Evoking comparisons to Iñárritu, Árpád Bogdán splits his Roma-centred story into three equal parts
Dir/scr. Árpád Bogdán. Hungary. 2018. 120 min.
Following up his 2007 festival thoroughbred Happy New Life, director Árpád Bogdán once again stirs the political with the poetic in Genesis, a fiery and allusive look at the aftermath of a 2009 neo-Nazi attack on a Roma camp, told from three different points of view and fixed to three subjective perspectives. Premiering as part of the Panorama Special lineup in Berlin, this sophomore feature, backed by the Hungarian National Film Fund, could likely track a similar route across international festivals and should notch the Roma-Hungarian director’s name up the list of significant art-house players – and not only because he’s unafraid to show those contemporaries’ many influences.
What the film forgoes in subtlety in makes up for in biblical heft
Interconnecting three independent narrative threads via one central act of violence and staged with muscular meticulousness, the film readily invites comparisons to the work of Alejandro González Iñárritu – including some very similar formal approaches when it comes to sound mixing and visual design. But Bogdán’s literary inspirations are equally unmistakable; although linked, each chapter works as its own short story, each with a unique structure and thematic throughline.
Chapter one follows Ricsi (Milán Csordás), a nine-year-old Roma boy whose life is upended after a group of white nationalists attacks his camp and kills his mother. Chapter two follows Virág (Eniko Anna Illesi), a semi-deaf high school student who discovers with growing unease that her older boyfriend might have assisted in the murderous raid. Finally, the third chapter follows thirty-ish Hanna (Anna Marie Cseh), the attorney assigned to defend one of the assailants. Each chapter occupies its own 30-to-40 minute window in the film and the characters do not overlap before the very end. But if Genesis isn’t particularly narratively dense, that’s entirely by design.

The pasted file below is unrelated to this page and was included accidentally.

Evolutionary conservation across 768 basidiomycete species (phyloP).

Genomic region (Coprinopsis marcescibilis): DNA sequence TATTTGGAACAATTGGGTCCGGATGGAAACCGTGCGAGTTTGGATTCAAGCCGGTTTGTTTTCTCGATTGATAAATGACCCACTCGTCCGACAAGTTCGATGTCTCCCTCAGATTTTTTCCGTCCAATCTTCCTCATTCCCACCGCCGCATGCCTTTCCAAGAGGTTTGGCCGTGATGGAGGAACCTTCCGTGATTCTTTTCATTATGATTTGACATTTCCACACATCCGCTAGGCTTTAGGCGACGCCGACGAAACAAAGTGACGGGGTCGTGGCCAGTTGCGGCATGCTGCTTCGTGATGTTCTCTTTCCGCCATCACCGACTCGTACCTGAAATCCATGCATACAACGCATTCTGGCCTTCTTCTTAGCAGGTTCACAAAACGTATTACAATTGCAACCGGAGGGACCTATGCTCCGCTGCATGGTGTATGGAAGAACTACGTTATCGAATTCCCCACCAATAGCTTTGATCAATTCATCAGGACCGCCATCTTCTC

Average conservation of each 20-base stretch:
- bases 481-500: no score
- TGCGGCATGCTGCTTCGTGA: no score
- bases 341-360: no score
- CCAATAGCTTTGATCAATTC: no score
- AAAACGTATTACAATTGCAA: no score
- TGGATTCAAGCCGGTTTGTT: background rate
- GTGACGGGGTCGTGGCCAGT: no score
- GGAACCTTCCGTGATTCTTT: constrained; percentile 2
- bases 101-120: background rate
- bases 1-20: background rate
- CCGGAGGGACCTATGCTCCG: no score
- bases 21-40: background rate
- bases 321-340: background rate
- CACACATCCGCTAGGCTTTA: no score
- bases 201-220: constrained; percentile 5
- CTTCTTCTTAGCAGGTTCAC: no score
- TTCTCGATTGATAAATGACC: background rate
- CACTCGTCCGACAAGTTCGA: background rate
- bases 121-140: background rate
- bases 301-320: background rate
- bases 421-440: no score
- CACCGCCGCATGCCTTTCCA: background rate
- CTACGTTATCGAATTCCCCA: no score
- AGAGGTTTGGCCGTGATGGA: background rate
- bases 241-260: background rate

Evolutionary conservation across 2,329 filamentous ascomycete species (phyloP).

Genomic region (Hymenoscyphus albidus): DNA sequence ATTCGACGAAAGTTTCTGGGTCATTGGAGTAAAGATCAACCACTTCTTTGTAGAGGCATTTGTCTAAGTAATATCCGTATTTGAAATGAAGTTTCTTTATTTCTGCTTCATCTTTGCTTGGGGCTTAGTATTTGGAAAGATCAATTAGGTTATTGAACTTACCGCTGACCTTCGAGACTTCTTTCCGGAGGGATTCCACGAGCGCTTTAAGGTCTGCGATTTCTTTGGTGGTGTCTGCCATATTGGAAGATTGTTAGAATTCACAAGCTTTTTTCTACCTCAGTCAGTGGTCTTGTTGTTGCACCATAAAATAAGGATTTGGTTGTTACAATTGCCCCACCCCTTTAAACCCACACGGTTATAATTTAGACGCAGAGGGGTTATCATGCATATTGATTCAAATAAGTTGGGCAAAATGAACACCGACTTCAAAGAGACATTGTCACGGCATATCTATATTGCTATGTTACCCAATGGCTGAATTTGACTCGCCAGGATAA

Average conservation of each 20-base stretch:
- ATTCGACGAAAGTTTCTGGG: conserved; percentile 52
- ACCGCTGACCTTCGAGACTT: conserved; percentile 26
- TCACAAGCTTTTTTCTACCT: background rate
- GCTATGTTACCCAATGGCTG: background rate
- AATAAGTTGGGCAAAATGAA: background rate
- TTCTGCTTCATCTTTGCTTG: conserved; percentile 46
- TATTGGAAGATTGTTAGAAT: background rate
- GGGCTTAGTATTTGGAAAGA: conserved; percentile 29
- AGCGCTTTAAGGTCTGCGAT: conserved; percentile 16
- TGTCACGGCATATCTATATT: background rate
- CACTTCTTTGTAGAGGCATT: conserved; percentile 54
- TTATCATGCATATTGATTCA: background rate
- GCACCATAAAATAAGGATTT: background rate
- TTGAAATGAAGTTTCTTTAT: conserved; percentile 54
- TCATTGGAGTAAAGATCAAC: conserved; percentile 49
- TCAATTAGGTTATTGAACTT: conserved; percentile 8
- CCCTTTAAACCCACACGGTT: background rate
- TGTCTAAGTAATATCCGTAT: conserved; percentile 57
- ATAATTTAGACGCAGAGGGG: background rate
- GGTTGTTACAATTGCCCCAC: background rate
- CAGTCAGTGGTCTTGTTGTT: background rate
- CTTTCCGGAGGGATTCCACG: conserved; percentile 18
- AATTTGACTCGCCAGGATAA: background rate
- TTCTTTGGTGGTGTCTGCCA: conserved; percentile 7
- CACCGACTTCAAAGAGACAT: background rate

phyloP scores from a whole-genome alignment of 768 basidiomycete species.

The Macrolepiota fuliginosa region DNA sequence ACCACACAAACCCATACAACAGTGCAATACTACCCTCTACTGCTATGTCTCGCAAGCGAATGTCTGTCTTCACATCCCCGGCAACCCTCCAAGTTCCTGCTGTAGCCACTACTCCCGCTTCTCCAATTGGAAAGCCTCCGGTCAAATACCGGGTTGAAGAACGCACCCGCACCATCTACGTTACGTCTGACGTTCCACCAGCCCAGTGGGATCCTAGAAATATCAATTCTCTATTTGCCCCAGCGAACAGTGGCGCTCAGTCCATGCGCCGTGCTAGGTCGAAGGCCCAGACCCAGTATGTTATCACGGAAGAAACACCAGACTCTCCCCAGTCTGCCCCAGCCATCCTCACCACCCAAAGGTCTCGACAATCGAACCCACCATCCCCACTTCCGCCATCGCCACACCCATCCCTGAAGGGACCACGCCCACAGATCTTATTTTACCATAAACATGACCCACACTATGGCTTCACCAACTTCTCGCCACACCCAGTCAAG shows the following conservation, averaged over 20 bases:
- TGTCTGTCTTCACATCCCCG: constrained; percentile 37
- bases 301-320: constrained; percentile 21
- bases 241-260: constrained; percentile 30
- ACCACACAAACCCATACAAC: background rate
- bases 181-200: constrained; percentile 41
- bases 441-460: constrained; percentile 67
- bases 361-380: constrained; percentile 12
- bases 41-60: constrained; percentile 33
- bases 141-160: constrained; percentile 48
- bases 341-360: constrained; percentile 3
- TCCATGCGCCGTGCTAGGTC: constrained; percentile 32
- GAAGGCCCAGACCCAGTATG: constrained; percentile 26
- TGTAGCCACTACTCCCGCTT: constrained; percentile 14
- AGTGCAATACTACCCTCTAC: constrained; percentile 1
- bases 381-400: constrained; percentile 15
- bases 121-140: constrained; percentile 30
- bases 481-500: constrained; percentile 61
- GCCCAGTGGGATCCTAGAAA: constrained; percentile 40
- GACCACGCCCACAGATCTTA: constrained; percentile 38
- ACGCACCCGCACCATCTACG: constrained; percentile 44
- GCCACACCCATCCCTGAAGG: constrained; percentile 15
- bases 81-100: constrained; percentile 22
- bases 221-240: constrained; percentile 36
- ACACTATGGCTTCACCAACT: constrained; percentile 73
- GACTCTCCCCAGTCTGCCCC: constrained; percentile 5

Working from his own script, Bogdán is less interested in the sensational opportunities the story presents than the sensorial ones. The director keeps his camera close on his three subjects, tailoring the widescreen compositions and almost tactile sound-design to evoke each character’s haunted experience. While following the young boy, the film assumes a patiently ethnographic approach, lulling us into the rhythms of Ricsi’s Roma camp life before violence irrevocably severs it. In the subsequent chapter, Bogdán has great fun manipulating the sound design to mimic the effect of Virág’s hearing aid fluttering in and out of her ear, further entwining film form and character.
Though the third chapter offers a number of narrative twists befitting its legal procedural backdrop, Bogdán makes an audacious formal choice to basically mute the background noise of the larger plot. Instead, he focuses almost entirely on extreme close-ups of actress Cseh either in furious motion or mournfully still at the expense of the larger narrative sweep. We gradually piece together Hanna’s backstory by reading tableaus of skin, water and sweat like a map, bit by bit recognising that we witnessing a portrait of grief as a physical manifestation, and understanding that grief may be an island, but the world around it still turns.
Though often favouring a hand-held camera, Genesis is nevertheless fastidiously assembled. As the titular allusion makes clear, what the film forgoes in subtlety in makes up for in biblical heft, benefiting from D.P. Tamás Dobos’ reverential invocations of fire, blood and water. As already noted, Gábor Császár’s soundscapes are often characters onto themselves.
Production companies: Mirage Film, Focusfox
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Producers: Andrea Taschler, Gábor Ferenczy
Cinematography: Tamás Dobos
Editor: Péter Politzer
Production design: Kata Kővári
Music: Mihály Víg
Main cast: Milán Csordás, Anna Marie Cseh, Enikő Anna Illési, Lídia Danis, Levente Molnár, Zsolt Kovács, Tamás Ravasz, István Szilvási, Szofi Berki, Dezső Lukács